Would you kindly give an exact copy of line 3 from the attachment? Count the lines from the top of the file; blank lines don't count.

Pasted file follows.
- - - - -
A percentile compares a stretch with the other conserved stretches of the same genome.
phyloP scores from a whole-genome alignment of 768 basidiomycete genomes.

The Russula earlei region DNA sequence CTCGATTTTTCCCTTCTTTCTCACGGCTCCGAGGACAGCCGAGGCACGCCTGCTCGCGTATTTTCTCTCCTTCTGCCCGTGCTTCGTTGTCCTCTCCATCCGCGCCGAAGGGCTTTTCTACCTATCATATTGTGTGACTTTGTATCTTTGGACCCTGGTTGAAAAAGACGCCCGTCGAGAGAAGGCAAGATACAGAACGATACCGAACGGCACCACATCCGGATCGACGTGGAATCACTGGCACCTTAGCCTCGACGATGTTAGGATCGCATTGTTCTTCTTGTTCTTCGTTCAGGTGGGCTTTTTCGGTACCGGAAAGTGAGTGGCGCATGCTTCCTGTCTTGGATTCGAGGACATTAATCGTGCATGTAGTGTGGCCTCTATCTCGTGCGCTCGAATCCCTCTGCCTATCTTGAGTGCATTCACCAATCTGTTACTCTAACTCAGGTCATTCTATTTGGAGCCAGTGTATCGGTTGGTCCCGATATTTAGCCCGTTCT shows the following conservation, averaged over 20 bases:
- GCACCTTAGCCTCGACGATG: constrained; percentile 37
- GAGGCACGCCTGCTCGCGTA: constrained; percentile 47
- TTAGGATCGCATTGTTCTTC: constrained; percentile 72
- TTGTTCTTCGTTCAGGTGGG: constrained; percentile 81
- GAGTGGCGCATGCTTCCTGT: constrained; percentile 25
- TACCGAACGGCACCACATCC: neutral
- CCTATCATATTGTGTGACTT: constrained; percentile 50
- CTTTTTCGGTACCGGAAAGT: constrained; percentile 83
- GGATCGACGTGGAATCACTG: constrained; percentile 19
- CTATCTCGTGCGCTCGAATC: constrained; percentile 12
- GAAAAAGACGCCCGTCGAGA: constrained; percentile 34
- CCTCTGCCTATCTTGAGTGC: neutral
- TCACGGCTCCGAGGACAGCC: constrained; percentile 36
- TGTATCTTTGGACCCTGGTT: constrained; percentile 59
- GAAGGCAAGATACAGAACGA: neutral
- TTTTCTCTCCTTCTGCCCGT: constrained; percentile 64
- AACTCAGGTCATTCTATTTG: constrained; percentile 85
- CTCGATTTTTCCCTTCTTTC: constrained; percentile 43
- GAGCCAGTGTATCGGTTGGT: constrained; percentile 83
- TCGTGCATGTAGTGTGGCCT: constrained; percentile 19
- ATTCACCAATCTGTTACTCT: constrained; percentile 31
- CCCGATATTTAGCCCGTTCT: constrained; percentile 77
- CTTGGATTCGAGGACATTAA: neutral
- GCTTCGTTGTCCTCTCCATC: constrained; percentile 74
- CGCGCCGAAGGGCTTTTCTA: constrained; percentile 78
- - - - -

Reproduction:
The Russula earlei region DNA sequence CTCGATTTTTCCCTTCTTTCTCACGGCTCCGAGGACAGCCGAGGCACGCCTGCTCGCGTATTTTCTCTCCTTCTGCCCGTGCTTCGTTGTCCTCTCCATCCGCGCCGAAGGGCTTTTCTACCTATCATATTGTGTGACTTTGTATCTTTGGACCCTGGTTGAAAAAGACGCCCGTCGAGAGAAGGCAAGATACAGAACGATACCGAACGGCACCACATCCGGATCGACGTGGAATCACTGGCACCTTAGCCTCGACGATGTTAGGATCGCATTGTTCTTCTTGTTCTTCGTTCAGGTGGGCTTTTTCGGTACCGGAAAGTGAGTGGCGCATGCTTCCTGTCTTGGATTCGAGGACATTAATCGTGCATGTAGTGTGGCCTCTATCTCGTGCGCTCGAATCCCTCTGCCTATCTTGAGTGCATTCACCAATCTGTTACTCTAACTCAGGTCATTCTATTTGGAGCCAGTGTATCGGTTGGTCCCGATATTTAGCCCGTTCT shows the following conservation, averaged over 20 bases: